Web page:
‘Australia-style’ outcome will be a no-deal Brexit, Downing Street admits

No 10 rejects EU warning that final deadline for a deal is Wednesday - insisting it will keep talking ‘for as long as we think an agreement is still possible’

Rob Merrick
Deputy Political Editor
Monday 07 December 2020 13:51 GMT
Brexit briefing: How long until the end of the transition period?

Leaving the EU on “Australia terms” will mean a no-deal Brexit, Downing Street has admitted for the first time – while insisting the UK would still “prosper”.

The “bulk” of the country’s trade is on World Trade Organisation (WTO) terms – meaning punishing tariffs and quotas – Boris Johnson’s spokesman acknowledged.

Ministers have repeatedly talked up a so-called “Australia-style” deal – despite the spending watchdog warning it would slash 2 per cent from GDP next year alone.

Asked what it meant in reality, Mr Johnson’s official spokesman said: “As a matter of fact, Australia does not have a comprehensive free trade agreement with the EU.

“So the bulk of their trade is done according to WTO terms. So, Australia terms would mean that the UK would trade with the EU under WTO terms, based on the principles of free trade.”

The comments came as the spokesman rejected Michel Barnier’s warning that the final deadline for averting a crash-out Brexit is Wednesday, as he delivered a “gloomy” summary of the status of the talks.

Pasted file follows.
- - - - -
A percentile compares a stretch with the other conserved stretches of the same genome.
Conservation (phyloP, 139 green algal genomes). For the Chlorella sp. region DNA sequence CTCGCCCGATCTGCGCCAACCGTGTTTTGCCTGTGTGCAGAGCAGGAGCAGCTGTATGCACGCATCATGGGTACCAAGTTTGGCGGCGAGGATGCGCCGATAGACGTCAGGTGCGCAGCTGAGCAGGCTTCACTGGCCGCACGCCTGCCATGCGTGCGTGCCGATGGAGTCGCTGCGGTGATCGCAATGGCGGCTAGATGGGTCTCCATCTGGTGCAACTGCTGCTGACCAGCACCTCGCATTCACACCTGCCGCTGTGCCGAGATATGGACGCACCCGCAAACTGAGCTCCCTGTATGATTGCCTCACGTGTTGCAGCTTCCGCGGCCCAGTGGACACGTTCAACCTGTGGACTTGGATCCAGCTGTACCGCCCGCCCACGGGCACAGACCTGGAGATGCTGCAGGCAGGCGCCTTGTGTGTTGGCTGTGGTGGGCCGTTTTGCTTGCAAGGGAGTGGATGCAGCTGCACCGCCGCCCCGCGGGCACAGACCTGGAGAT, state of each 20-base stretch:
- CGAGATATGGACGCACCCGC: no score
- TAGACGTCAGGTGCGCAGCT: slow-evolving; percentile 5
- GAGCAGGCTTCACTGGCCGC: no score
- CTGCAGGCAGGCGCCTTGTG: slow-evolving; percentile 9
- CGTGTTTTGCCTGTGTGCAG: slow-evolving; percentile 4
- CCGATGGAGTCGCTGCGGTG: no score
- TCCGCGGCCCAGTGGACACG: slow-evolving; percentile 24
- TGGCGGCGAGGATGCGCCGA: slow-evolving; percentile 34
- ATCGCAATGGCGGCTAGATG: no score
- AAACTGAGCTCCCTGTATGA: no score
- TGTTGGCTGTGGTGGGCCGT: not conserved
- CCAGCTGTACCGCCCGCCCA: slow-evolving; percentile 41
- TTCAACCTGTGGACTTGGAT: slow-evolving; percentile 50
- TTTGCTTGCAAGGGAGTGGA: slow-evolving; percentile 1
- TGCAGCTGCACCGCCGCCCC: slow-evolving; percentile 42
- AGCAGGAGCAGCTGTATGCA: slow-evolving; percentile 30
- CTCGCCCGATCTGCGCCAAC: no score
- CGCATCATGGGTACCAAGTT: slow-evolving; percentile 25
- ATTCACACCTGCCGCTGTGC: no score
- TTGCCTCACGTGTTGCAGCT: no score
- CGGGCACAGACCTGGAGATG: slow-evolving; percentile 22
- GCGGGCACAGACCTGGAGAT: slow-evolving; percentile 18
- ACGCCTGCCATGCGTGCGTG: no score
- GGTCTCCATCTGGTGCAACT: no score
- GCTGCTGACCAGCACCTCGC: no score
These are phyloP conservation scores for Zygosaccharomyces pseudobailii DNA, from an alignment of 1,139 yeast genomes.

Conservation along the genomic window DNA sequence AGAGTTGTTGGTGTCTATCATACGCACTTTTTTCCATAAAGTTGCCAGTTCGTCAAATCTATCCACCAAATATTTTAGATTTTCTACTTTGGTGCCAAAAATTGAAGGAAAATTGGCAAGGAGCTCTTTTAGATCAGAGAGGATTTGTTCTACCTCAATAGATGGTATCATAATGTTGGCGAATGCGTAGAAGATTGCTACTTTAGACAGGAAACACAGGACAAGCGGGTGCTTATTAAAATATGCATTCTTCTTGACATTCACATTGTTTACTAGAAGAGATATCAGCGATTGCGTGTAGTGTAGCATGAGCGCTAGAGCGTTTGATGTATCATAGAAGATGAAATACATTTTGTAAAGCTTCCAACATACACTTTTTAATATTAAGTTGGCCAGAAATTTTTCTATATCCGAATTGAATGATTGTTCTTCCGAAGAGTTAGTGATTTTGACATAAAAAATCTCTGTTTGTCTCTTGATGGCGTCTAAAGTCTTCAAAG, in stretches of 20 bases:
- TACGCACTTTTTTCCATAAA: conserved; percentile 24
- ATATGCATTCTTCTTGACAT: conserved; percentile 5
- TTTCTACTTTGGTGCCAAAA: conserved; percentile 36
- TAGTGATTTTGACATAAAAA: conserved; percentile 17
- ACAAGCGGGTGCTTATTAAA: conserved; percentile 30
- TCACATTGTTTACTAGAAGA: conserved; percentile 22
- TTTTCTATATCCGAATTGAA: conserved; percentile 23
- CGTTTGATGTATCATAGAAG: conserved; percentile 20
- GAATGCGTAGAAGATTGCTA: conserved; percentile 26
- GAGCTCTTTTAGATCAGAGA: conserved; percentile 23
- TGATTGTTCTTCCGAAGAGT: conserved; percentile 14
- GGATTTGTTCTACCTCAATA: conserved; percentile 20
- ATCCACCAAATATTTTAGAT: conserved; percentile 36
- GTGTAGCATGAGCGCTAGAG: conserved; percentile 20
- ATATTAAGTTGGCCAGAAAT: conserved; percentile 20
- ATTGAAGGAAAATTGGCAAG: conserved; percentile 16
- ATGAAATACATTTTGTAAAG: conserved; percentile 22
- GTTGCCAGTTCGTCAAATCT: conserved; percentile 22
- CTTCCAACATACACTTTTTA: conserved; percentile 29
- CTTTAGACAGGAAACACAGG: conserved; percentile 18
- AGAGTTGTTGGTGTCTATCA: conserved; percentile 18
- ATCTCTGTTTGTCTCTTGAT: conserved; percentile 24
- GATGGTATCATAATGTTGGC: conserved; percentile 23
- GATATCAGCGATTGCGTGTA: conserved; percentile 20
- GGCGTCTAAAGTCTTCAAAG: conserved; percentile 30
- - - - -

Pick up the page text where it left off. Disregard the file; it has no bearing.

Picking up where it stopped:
“Time is obviously now in very short supply, and we are in the final stages, but we are prepared to negotiate for as long as we have time available if we think an agreement is still possible,” No 10 insisted.

Mr Johnson and Ursula von der Leyen, the European Commission president, were due to hold make-or-break talks at 4pm, to try to overcome the obstacles to an agreement.

Both sides agree they remain far apart on the crunch disputes of fishing rights, fair competition rules – to prevent the UK undercutting the EU – and how to resolve future violations.

Claims of a deal being close on fishing have been rejected, but Mr Barnier, the UK’s chief negotiator, is believed to have said that the so-called ‘level playing field’ rules are the biggest stumbling block.

A crash-out Brexit would delay the UK’s recovery from the Covid-19 pandemic by a further year, the Office for Budget Responsibility warned last month.

Downing Street also accepted that food prices will rise if the UK leaves the post-Brexit transition period – and therefore the single market and customs union – without a trade deal agreement.

The spokesman agreed with George Eustice, the Environment Secretary, that these would be greatest on products such as beef and pork.

However, he insisted the UK would not continue trade talks next year, if they failed this year, and ruled out any extension of the transition period.

If a trade agreement proved impossible, “we will leave on Australian terms and we will prosper”, the spokesman insisted.

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